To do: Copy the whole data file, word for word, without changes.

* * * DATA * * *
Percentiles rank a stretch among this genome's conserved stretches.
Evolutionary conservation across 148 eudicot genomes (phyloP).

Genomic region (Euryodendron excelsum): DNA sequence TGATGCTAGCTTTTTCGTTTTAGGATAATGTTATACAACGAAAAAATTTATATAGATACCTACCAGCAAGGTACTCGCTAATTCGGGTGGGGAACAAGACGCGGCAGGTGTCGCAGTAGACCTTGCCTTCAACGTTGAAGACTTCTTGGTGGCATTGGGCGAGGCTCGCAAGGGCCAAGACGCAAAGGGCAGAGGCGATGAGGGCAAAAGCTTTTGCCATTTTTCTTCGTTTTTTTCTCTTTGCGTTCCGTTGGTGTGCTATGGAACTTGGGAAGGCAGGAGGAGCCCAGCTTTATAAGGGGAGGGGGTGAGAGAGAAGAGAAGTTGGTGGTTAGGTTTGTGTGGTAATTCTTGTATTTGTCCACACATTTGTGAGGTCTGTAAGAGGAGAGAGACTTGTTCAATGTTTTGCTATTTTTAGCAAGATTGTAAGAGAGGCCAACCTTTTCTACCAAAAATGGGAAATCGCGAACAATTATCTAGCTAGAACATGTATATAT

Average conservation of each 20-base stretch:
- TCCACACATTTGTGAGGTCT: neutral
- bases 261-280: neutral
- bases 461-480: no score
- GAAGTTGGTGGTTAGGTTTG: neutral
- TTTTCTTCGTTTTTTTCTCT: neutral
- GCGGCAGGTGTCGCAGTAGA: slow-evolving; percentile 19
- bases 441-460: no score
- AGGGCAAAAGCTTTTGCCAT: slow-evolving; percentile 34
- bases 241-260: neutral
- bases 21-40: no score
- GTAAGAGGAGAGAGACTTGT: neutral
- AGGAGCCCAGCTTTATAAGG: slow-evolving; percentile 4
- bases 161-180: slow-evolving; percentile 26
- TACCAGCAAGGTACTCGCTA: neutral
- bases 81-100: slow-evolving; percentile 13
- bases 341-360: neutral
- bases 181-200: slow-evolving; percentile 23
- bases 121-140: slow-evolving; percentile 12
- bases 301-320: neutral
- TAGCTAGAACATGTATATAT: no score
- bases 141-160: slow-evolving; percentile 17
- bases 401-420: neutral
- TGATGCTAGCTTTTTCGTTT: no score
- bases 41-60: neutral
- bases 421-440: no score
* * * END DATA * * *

Percentiles rank a stretch among this genome's conserved stretches.
Evolutionary conservation across 148 eudicot genomes (phyloP).

Genomic region (Euryodendron excelsum): DNA sequence TGATGCTAGCTTTTTCGTTTTAGGATAATGTTATACAACGAAAAAATTTATATAGATACCTACCAGCAAGGTACTCGCTAATTCGGGTGGGGAACAAGACGCGGCAGGTGTCGCAGTAGACCTTGCCTTCAACGTTGAAGACTTCTTGGTGGCATTGGGCGAGGCTCGCAAGGGCCAAGACGCAAAGGGCAGAGGCGATGAGGGCAAAAGCTTTTGCCATTTTTCTTCGTTTTTTTCTCTTTGCGTTCCGTTGGTGTGCTATGGAACTTGGGAAGGCAGGAGGAGCCCAGCTTTATAAGGGGAGGGGGTGAGAGAGAAGAGAAGTTGGTGGTTAGGTTTGTGTGGTAATTCTTGTATTTGTCCACACATTTGTGAGGTCTGTAAGAGGAGAGAGACTTGTTCAATGTTTTGCTATTTTTAGCAAGATTGTAAGAGAGGCCAACCTTTTCTACCAAAAATGGGAAATCGCGAACAATTATCTAGCTAGAACATGTATATAT

Average conservation of each 20-base stretch:
- TCCACACATTTGTGAGGTCT: neutral
- bases 261-280: neutral
- bases 461-480: no score
- GAAGTTGGTGGTTAGGTTTG: neutral
- TTTTCTTCGTTTTTTTCTCT: neutral
- GCGGCAGGTGTCGCAGTAGA: slow-evolving; percentile 19
- bases 441-460: no score
- AGGGCAAAAGCTTTTGCCAT: slow-evolving; percentile 34
- bases 241-260: neutral
- bases 21-40: no score
- GTAAGAGGAGAGAGACTTGT: neutral
- AGGAGCCCAGCTTTATAAGG: slow-evolving; percentile 4
- bases 161-180: slow-evolving; percentile 26
- TACCAGCAAGGTACTCGCTA: neutral
- bases 81-100: slow-evolving; percentile 13
- bases 341-360: neutral
- bases 181-200: slow-evolving; percentile 23
- bases 121-140: slow-evolving; percentile 12
- bases 301-320: neutral
- TAGCTAGAACATGTATATAT: no score
- bases 141-160: slow-evolving; percentile 17
- bases 401-420: neutral
- TGATGCTAGCTTTTTCGTTT: no score
- bases 41-60: neutral
- bases 421-440: no score